Posted at 11:35 AM ET, 04/18/2011

Tax day! Where do your tax dollars go?


Should we get a receipt of how our tax dollars are spent? (Leah L. Jones/The Washington Post)
There are 72,536 pages in the 2011 tax code. That’s 59 times more pages than “War and Peace.”

If you are one of the millions of Americans waiting until the very last minute to file, stop reading, stop procrastinating and go file an extension. Then you can have until Oct. 17 to delay the unavoidable.

For the responsible taxpayers out there, it may seem a relief to be done, but the payment day is just the beginning. With our country locked in a budget debate, there’s no better time to think about where all the money goes.

The Post’s Ezra Klein writes about one way of tracking how the money is being spent: each taxpayer would receive a receipt of purchases paid for. It would read something like this, for $10,000 paid in federal taxes:

Social Security $5,000

Medicare $1,160

Defense $1,015

Health-care programs $938

Job and income security programs $850

Interest on the debt almost $300

Education $185

Environmental and energy policy $81

International spending $65

Agricultural programs $30

Google had a similar idea back in February when it asked developers to come up with a way to visualize all the tax dollar data in the “Data Viz Challenge.”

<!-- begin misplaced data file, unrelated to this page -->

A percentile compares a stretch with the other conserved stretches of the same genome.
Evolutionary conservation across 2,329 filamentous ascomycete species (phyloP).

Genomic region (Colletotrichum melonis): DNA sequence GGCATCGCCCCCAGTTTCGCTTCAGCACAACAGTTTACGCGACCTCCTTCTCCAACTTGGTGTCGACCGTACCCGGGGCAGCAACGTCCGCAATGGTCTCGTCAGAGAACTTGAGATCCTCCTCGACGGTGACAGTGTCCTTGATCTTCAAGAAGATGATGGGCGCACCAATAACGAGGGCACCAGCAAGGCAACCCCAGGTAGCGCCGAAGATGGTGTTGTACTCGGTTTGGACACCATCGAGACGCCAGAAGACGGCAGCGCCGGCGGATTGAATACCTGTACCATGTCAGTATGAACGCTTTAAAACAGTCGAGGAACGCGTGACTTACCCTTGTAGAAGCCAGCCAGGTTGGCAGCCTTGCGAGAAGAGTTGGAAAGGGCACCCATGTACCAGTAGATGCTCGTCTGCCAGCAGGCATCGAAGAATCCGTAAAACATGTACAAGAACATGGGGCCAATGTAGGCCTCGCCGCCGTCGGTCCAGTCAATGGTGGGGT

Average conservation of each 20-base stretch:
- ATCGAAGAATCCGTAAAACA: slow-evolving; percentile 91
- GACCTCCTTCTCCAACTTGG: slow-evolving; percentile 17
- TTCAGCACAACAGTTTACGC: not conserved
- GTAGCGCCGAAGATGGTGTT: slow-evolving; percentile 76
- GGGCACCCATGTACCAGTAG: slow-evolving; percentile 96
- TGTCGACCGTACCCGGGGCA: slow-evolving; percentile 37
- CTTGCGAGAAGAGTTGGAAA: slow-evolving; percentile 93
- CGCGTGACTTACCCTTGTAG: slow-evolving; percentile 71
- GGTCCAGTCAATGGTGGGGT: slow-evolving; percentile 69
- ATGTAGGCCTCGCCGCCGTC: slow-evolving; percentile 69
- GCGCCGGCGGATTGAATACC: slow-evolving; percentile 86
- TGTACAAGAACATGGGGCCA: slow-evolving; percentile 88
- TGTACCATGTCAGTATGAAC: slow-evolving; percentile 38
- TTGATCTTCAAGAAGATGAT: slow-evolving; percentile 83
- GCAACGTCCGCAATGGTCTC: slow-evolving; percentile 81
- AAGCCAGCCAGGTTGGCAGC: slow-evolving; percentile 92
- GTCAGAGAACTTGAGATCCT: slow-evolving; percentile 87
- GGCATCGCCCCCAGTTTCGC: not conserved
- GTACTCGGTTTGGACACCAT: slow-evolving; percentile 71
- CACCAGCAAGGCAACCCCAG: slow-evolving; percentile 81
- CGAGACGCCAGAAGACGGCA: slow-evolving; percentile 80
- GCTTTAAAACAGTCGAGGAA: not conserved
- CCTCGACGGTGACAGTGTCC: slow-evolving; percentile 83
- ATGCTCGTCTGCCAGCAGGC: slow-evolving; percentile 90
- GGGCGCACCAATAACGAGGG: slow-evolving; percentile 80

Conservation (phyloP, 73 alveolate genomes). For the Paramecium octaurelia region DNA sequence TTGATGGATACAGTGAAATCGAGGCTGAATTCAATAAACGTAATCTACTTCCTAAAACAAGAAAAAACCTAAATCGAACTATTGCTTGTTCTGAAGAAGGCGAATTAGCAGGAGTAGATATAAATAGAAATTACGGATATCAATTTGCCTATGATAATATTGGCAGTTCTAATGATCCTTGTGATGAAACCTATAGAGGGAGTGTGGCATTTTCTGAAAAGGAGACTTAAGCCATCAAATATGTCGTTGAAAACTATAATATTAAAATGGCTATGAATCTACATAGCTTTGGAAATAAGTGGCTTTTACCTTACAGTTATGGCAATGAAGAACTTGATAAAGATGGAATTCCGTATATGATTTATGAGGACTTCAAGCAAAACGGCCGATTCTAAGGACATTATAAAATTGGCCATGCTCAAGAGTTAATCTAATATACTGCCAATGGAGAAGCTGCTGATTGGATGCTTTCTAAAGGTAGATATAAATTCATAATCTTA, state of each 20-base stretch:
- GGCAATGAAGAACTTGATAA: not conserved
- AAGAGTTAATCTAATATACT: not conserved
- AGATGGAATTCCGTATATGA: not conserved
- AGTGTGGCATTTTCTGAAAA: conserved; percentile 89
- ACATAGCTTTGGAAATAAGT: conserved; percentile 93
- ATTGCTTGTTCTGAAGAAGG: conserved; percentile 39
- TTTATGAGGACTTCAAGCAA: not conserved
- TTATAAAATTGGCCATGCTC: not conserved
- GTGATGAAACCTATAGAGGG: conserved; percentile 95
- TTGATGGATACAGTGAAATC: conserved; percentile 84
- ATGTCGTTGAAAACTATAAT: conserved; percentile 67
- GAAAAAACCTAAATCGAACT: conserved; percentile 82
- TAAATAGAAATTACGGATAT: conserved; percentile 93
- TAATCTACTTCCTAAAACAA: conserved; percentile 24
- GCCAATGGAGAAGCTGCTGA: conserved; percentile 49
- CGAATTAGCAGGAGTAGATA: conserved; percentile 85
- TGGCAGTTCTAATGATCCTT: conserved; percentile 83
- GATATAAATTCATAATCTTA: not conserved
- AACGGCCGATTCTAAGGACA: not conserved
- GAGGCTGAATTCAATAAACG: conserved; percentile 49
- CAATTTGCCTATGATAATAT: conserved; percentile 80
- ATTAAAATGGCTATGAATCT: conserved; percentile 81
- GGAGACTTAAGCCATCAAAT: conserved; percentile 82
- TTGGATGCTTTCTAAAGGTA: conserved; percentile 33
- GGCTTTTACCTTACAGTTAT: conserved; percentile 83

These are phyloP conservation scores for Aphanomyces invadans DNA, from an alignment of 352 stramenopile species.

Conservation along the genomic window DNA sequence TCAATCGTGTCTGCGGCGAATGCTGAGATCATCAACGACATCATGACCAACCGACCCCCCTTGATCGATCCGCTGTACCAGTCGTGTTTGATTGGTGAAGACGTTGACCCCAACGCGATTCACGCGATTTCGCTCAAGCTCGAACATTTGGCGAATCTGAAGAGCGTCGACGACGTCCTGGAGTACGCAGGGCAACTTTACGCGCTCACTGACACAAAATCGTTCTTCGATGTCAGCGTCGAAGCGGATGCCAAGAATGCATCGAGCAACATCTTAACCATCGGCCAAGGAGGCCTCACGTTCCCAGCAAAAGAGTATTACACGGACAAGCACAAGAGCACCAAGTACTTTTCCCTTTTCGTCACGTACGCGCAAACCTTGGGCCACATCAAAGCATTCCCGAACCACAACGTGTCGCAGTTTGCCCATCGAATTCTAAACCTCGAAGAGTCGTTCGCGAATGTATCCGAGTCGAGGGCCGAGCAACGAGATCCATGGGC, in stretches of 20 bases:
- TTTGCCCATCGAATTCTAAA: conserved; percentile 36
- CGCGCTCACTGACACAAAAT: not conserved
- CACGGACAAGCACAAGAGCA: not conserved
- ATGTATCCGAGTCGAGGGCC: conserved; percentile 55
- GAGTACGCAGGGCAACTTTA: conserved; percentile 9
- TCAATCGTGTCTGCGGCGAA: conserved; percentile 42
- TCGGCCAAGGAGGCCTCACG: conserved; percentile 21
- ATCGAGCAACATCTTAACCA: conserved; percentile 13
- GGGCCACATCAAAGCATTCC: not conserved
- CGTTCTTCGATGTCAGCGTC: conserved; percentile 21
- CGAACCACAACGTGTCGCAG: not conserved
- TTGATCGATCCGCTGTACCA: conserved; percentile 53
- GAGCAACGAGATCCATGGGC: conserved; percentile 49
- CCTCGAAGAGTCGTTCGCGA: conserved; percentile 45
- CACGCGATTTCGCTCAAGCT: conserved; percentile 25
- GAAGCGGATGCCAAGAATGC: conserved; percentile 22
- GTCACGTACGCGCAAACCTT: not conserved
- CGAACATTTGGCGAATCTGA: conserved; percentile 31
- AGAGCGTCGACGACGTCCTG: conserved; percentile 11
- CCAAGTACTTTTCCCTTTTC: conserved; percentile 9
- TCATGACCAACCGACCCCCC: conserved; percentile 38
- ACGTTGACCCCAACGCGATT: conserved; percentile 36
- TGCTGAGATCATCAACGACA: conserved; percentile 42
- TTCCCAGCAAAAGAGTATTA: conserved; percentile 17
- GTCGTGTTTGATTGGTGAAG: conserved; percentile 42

(Screengrab from “Where Did My Tax Dollars Go.”)
From 40 submissions, the winning prize “Where Did My Tax Dollars Go,” breaks the spending down into an interactive pie chart that details what your contribution bought. From that same $10,000 example, $11 went to maintain the Air Force, $1 went to space explorations and $2 went to border protection.

The collection of entries is a fascinating look into the government’s spending process. As soon as that stamp is licked and the tax filing sent off, most of us prefer to stop thinking about taxes. These projects might make you think about them a little longer than that.

By  |  11:35 AM ET, 04/18/2011

Tags:  Daily Catch

 
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